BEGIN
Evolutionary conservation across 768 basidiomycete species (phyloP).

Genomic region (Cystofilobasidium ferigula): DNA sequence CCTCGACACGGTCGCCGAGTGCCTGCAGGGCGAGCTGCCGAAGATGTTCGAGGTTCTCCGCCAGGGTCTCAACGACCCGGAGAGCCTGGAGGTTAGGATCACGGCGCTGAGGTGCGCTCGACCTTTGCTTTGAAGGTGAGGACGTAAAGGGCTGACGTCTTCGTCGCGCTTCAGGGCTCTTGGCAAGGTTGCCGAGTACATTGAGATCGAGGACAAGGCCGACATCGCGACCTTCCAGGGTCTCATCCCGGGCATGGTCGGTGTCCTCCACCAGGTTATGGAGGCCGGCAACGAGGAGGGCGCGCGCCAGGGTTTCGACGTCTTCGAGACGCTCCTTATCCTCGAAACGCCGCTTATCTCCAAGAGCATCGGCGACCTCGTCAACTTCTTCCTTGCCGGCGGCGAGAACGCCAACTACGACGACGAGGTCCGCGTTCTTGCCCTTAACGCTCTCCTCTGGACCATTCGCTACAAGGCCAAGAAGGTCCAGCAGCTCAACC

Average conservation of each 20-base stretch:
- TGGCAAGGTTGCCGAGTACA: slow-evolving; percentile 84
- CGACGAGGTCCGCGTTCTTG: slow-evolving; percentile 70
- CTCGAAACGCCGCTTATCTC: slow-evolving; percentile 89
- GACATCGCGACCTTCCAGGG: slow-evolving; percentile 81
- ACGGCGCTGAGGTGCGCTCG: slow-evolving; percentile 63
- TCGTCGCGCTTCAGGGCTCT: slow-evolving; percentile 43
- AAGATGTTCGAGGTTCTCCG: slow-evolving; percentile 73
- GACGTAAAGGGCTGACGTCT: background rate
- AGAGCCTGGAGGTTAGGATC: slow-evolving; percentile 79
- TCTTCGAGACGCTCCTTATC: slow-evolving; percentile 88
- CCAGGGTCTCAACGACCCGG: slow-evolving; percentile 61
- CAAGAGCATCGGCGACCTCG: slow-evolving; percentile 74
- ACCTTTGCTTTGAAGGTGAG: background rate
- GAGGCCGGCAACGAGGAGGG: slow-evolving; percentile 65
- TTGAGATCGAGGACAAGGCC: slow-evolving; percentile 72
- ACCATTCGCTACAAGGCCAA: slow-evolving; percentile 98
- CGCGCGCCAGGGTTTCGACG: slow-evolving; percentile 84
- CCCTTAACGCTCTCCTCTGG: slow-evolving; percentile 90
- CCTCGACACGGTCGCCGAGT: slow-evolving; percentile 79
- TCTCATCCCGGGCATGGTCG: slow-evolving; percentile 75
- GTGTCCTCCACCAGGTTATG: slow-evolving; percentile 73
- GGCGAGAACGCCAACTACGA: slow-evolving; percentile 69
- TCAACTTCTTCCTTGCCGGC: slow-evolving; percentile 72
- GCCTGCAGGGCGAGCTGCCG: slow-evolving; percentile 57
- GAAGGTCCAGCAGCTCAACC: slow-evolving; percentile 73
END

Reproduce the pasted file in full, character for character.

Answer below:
Evolutionary conservation across 768 basidiomycete species (phyloP).

Genomic region (Cystofilobasidium ferigula): DNA sequence CCTCGACACGGTCGCCGAGTGCCTGCAGGGCGAGCTGCCGAAGATGTTCGAGGTTCTCCGCCAGGGTCTCAACGACCCGGAGAGCCTGGAGGTTAGGATCACGGCGCTGAGGTGCGCTCGACCTTTGCTTTGAAGGTGAGGACGTAAAGGGCTGACGTCTTCGTCGCGCTTCAGGGCTCTTGGCAAGGTTGCCGAGTACATTGAGATCGAGGACAAGGCCGACATCGCGACCTTCCAGGGTCTCATCCCGGGCATGGTCGGTGTCCTCCACCAGGTTATGGAGGCCGGCAACGAGGAGGGCGCGCGCCAGGGTTTCGACGTCTTCGAGACGCTCCTTATCCTCGAAACGCCGCTTATCTCCAAGAGCATCGGCGACCTCGTCAACTTCTTCCTTGCCGGCGGCGAGAACGCCAACTACGACGACGAGGTCCGCGTTCTTGCCCTTAACGCTCTCCTCTGGACCATTCGCTACAAGGCCAAGAAGGTCCAGCAGCTCAACC

Average conservation of each 20-base stretch:
- TGGCAAGGTTGCCGAGTACA: slow-evolving; percentile 84
- CGACGAGGTCCGCGTTCTTG: slow-evolving; percentile 70
- CTCGAAACGCCGCTTATCTC: slow-evolving; percentile 89
- GACATCGCGACCTTCCAGGG: slow-evolving; percentile 81
- ACGGCGCTGAGGTGCGCTCG: slow-evolving; percentile 63
- TCGTCGCGCTTCAGGGCTCT: slow-evolving; percentile 43
- AAGATGTTCGAGGTTCTCCG: slow-evolving; percentile 73
- GACGTAAAGGGCTGACGTCT: background rate
- AGAGCCTGGAGGTTAGGATC: slow-evolving; percentile 79
- TCTTCGAGACGCTCCTTATC: slow-evolving; percentile 88
- CCAGGGTCTCAACGACCCGG: slow-evolving; percentile 61
- CAAGAGCATCGGCGACCTCG: slow-evolving; percentile 74
- ACCTTTGCTTTGAAGGTGAG: background rate
- GAGGCCGGCAACGAGGAGGG: slow-evolving; percentile 65
- TTGAGATCGAGGACAAGGCC: slow-evolving; percentile 72
- ACCATTCGCTACAAGGCCAA: slow-evolving; percentile 98
- CGCGCGCCAGGGTTTCGACG: slow-evolving; percentile 84
- CCCTTAACGCTCTCCTCTGG: slow-evolving; percentile 90
- CCTCGACACGGTCGCCGAGT: slow-evolving; percentile 79
- TCTCATCCCGGGCATGGTCG: slow-evolving; percentile 75
- GTGTCCTCCACCAGGTTATG: slow-evolving; percentile 73
- GGCGAGAACGCCAACTACGA: slow-evolving; percentile 69
- TCAACTTCTTCCTTGCCGGC: slow-evolving; percentile 72
- GCCTGCAGGGCGAGCTGCCG: slow-evolving; percentile 57
- GAAGGTCCAGCAGCTCAACC: slow-evolving; percentile 73